In honor of me turning 30, I’m compiling 30 different top-30 lists on a wide variety of topics ranging from trivial interests of mine to meaningful life moments. Read the introductory post for more background information on my 30 at 30 project. Reminder: there is no scientific rationale for these lists. They were composed by a panel of one—me.
When I was younger, I had a dream that is common among children. I wanted to grow up to become a professional athlete. To be more specific, I wanted to play in the NBA. By the time I was cut from the varsity basketball team as a junior in high school, it was pretty clear that I was not going to realize that dream.
There are numerous reasons why that dream did not pan out. Genetically, the odds were not in my favor. My dad is the tallest guy in the family, yet at 6’3″ tall, he is the size of most point guards in the NBA. I never even made it to 6 feet. Then there was the work ethic. I loved playing basketball, but I did not necessarily love every aspect of becoming a better basketball player. Shooting was a strength that I practiced regularly. However, I focused less on other facets of the game, including strength, speed, and endurance that would help me on the defensive end of the court. I realized that I did not have what it took to be an NBA star, but my passion for basketball remained strong.
My parents were not diehard sports fans. There are photos of me as a child wearing NFL team apparel of the Steelers, Browns, 49ers, Giants, Raiders, and Seahawks, and probably others that I cannot remember. My dad was (and is) a Detroit Lions and Tigers fan but also a Los Angeles Lakers fan. My mom was a Pittsburgh Steelers fan, but otherwise generally sided with dad.
By the time I hit first grade, I had a budding passion for sports, especially basketball and football. I latched on to the Los Angeles Lakers (the only team my family agrees on), the Oakland (then Los Angeles) Raiders, the Michigan Wolverines, and (to a slightly lesser extent) the Oakland Athletics. I was hooked.
When the teachers gave a creative writing assignment, I wrote about sports. When we had to give a speech or presentation, I researched a professional athlete or commentator. I read about sports, wrote about sports, and then came home and watched them on TV. Because I was too young to stay up and watch all of the late games back then, I began every morning began with SportsCenter to fill me in on who one and who lost as well as to see the highlight plays.
By the time my NBA-playing dreams died in high school, I was a sports fanatic. My calendar revolved around the sports calendar—again, especially pro and college football and pro and college basketball.
The first 30 years of my life have been filled with memorable sports moments, including some I wish I could forget. So why is it that I spend so much time watching games?
One major part of it is the thrill of competition. Every blowout seems worth it for those magical matchups that go down to the wire and end on a last second score. Great games and magical moments are key components, but those games and moments don’t just happen.
Perhaps the most significant part of sports, at least for me, is not the game or the moment but rather the people who win the games and make the moments happen. The players are the most compelling reason why I watch. Whether it is a dominant performance of a superstar or a key contribution from an unheralded role player, I love watching how athletes perform on the grand stage. Perhaps it is my way of living out my unrealized dream vicariously through them. Or maybe it is just a fascination with knowing how hard it is to make it to the Division 1 college or professional level in sports that keeps me so captivated by what they do game in and game out.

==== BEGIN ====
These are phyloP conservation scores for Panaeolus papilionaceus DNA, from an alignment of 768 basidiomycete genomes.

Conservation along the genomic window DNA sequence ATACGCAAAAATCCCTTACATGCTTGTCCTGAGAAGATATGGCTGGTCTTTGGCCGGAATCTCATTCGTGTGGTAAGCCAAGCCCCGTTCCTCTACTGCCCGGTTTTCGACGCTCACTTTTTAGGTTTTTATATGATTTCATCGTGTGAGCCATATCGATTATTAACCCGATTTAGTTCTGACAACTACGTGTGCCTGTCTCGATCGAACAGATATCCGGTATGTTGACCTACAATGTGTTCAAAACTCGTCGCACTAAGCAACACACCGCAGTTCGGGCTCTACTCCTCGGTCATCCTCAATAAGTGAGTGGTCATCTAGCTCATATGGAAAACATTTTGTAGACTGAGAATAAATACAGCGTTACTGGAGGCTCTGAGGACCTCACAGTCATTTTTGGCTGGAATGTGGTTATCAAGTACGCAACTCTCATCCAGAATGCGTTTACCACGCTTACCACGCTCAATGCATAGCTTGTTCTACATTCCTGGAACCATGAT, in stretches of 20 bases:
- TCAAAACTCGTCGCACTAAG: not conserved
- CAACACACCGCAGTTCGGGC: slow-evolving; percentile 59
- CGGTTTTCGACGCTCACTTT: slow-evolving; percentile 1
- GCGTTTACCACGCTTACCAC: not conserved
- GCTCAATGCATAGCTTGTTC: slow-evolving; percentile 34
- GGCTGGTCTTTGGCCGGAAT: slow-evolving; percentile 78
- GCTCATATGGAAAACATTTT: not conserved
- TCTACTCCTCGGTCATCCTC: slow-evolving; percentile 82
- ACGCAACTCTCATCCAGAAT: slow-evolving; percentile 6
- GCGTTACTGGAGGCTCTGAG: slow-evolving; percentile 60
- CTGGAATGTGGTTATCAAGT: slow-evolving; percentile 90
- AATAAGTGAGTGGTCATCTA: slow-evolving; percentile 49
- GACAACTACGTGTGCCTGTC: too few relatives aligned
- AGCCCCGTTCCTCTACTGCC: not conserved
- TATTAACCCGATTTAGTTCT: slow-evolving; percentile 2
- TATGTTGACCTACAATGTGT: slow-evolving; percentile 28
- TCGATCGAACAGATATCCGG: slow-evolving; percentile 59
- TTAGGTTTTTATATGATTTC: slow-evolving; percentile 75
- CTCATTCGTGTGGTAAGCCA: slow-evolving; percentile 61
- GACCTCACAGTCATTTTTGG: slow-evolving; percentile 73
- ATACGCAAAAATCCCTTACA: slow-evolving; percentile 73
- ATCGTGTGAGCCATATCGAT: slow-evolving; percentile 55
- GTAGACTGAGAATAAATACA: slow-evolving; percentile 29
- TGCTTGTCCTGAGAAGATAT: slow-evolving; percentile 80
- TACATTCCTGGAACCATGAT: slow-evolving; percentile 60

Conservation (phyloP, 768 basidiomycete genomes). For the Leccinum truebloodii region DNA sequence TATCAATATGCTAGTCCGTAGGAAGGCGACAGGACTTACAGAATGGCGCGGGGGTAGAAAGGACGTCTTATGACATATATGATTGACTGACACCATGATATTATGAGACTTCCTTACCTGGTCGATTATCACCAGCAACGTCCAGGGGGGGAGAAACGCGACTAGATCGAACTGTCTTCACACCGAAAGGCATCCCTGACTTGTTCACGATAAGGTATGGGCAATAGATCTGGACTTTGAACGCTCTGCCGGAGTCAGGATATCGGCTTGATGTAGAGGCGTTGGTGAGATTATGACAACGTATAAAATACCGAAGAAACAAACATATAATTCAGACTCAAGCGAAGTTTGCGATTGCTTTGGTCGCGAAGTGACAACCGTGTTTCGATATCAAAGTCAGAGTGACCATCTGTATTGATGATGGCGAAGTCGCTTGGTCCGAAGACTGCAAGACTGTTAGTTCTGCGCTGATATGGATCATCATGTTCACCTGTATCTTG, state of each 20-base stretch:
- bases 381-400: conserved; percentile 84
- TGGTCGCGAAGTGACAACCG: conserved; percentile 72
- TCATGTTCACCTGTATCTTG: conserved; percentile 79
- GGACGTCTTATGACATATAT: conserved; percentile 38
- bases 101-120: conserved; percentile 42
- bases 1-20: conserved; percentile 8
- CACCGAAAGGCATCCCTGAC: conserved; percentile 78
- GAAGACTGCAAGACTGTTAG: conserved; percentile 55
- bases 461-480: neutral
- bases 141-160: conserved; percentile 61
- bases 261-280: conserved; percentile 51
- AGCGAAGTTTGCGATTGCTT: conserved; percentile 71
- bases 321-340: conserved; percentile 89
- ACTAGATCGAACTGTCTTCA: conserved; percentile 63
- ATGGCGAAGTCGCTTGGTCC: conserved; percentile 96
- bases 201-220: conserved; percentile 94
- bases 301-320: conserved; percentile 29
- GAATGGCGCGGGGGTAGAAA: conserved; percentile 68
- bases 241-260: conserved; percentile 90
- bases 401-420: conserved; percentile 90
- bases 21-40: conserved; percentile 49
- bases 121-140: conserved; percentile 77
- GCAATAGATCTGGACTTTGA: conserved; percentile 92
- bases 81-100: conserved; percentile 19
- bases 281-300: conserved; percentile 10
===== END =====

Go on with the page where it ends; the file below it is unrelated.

Whatever the explanation is, I am the sports fan I am today because of the athletes I have cheered for over the past three decades. While I know that my sports fandom will take on new characteristics as I enter the next phase of my life, I also know that I will pass on stories of the athletes listed below to my future children. Without further introduction, here are my top 30 favorite athletes of my life so far.
30. Kevin Durant
There was a lot of players in the “also receiving votes” category that fell just short of cracking the top-30. The final nod went to Oklahoma City Thunder forward Kevin Durant. My dream scenario is for Durant to leave OKC as a free agent to sign with the Lakers, helping them win a record-tying 17th NBA championship. Short of that, I hope Durant recovers fully from the injuries that kept him and the Thunder out of this year’s NBA playoffs. Durant has a silky smooth game and is one of the purest scorers I have ever watched play basketball.
29. Tyus Edney
UCLA is my B-team in college basketball. As long as they’re not playing Michigan, I like to see the Bruins succeed, and after the Wolverines fell on hard times after the Fab Five era, the Edney-led Bruins gave me someone to cheer for. His coast-to-coast game winner against Missouri was a move that I immediately had to try to recreate out in the driveway.
28. Joe Montana
The first two Super Bowls that I remember watching ended with Joe Montana as the winning quarterback. While I was not a San Francisco 49ers fan, I always had a soft spot for Montana, especially after my Grandma Hubert painted NFL stars as gifts for me and my brothers following Super Bowl XXIII. Jeff and Mike got Jerry Rice and Boomer Esiason, and I got a painting of Montana that still hangs in my office to this day.
27. Jalen Rose
Jalen Rose brought the swagger to the Fab Five and the University Michigan. The shaved head, baggy shorts look was cool, especially to little kids like me at the time. Although his professional career included a variety of stops that prevented me from supporting him as much as I did when he was in college, my enjoyment of Rose has grown since he became an analyst for ESPN and a contributor to Grantland. I’d be lying if I said his post-playing career hasn’t helped him stay relevant for me as a sports fan, but it was his role as the point guard for the Fab Five that ultimately earned him a spot in my rankings.